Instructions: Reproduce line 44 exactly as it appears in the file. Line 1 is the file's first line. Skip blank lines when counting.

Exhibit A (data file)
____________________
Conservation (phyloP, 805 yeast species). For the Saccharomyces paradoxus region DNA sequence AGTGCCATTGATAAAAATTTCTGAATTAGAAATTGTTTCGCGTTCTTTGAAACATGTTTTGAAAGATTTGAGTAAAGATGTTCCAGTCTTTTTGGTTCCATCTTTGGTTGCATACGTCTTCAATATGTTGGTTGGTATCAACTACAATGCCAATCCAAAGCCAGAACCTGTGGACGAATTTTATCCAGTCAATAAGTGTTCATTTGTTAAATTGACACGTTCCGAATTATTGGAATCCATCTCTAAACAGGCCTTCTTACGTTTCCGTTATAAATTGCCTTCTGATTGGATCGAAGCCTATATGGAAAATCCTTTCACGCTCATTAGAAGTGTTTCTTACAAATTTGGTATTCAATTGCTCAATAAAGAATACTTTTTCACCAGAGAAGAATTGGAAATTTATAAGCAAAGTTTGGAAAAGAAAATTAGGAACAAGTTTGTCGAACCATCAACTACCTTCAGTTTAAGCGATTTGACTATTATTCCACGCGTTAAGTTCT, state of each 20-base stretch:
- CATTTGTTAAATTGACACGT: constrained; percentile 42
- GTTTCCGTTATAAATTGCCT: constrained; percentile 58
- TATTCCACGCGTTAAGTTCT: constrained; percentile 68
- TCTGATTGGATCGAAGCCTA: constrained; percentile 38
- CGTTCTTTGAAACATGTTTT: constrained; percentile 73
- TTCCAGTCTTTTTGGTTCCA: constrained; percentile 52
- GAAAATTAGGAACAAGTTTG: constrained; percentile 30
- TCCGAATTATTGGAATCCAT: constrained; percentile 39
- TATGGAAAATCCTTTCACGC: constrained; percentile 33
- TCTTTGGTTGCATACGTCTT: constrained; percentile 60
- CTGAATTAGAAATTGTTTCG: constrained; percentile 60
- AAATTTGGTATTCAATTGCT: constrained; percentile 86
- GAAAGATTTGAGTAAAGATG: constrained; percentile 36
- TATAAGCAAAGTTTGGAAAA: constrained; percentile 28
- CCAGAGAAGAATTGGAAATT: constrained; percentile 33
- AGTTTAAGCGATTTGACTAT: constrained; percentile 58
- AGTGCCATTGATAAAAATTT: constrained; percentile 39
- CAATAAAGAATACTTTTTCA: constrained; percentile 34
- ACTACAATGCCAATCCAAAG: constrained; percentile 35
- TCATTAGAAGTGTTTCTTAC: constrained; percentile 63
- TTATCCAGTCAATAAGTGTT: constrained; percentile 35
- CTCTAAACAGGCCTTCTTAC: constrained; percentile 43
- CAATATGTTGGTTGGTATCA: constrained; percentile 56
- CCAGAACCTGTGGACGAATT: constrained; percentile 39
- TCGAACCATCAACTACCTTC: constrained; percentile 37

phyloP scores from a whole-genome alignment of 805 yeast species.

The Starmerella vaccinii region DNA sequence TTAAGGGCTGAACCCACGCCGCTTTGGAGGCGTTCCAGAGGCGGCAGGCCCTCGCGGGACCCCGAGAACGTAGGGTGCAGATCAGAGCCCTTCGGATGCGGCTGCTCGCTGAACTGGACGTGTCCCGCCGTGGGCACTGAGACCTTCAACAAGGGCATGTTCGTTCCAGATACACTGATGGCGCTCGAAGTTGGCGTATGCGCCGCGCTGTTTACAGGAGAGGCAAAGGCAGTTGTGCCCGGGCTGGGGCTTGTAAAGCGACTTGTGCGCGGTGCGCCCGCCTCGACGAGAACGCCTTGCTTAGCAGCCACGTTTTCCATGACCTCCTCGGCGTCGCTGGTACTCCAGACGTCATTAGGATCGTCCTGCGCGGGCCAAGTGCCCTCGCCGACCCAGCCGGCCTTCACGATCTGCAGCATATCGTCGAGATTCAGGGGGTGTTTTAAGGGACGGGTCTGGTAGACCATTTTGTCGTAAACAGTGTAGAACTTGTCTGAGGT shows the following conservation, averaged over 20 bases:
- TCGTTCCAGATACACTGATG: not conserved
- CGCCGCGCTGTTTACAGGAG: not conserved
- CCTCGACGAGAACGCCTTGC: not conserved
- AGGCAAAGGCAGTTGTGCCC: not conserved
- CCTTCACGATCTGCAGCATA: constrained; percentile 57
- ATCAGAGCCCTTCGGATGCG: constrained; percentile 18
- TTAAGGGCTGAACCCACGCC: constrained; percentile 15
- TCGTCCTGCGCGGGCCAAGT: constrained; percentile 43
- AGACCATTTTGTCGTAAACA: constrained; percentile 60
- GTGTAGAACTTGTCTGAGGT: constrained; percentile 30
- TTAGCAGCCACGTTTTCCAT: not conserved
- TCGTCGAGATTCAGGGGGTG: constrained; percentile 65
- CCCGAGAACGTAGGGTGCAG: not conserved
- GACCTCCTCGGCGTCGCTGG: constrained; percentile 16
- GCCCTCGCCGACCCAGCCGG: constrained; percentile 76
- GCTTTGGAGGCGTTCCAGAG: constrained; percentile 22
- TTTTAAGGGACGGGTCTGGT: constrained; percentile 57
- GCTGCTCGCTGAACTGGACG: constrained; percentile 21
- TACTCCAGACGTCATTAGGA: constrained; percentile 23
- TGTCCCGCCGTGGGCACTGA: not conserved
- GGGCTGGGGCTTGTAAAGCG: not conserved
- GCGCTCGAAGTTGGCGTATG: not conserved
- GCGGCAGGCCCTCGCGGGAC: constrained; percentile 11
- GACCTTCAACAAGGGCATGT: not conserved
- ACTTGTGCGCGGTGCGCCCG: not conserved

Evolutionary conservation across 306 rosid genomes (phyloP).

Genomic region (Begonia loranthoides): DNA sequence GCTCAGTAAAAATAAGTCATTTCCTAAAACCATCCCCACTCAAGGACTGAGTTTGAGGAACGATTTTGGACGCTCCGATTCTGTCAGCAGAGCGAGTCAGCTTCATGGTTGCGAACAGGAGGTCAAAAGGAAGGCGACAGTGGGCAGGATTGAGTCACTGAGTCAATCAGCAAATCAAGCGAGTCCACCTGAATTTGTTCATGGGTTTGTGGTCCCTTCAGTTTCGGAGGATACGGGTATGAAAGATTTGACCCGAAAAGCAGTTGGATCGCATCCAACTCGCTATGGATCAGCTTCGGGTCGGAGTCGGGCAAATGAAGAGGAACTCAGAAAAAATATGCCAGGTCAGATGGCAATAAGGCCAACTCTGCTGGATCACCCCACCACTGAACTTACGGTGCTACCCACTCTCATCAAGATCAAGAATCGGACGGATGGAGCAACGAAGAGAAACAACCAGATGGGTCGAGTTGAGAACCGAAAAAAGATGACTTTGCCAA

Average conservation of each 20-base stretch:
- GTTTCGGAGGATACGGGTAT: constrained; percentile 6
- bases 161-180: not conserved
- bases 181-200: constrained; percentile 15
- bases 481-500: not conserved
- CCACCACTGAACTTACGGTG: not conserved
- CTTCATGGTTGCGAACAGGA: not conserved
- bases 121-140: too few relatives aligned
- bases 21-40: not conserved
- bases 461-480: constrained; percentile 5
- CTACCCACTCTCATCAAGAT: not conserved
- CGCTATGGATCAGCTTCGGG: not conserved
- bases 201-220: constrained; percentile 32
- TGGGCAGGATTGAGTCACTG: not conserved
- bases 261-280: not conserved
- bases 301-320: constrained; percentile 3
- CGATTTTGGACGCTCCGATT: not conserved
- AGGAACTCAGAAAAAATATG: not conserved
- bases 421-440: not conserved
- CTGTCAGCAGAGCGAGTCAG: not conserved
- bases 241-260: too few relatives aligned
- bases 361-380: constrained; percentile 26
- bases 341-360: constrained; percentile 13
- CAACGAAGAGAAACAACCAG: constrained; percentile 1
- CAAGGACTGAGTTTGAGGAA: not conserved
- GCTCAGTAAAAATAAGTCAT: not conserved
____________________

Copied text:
- GCTTTGGAGGCGTTCCAGAG: constrained; percentile 22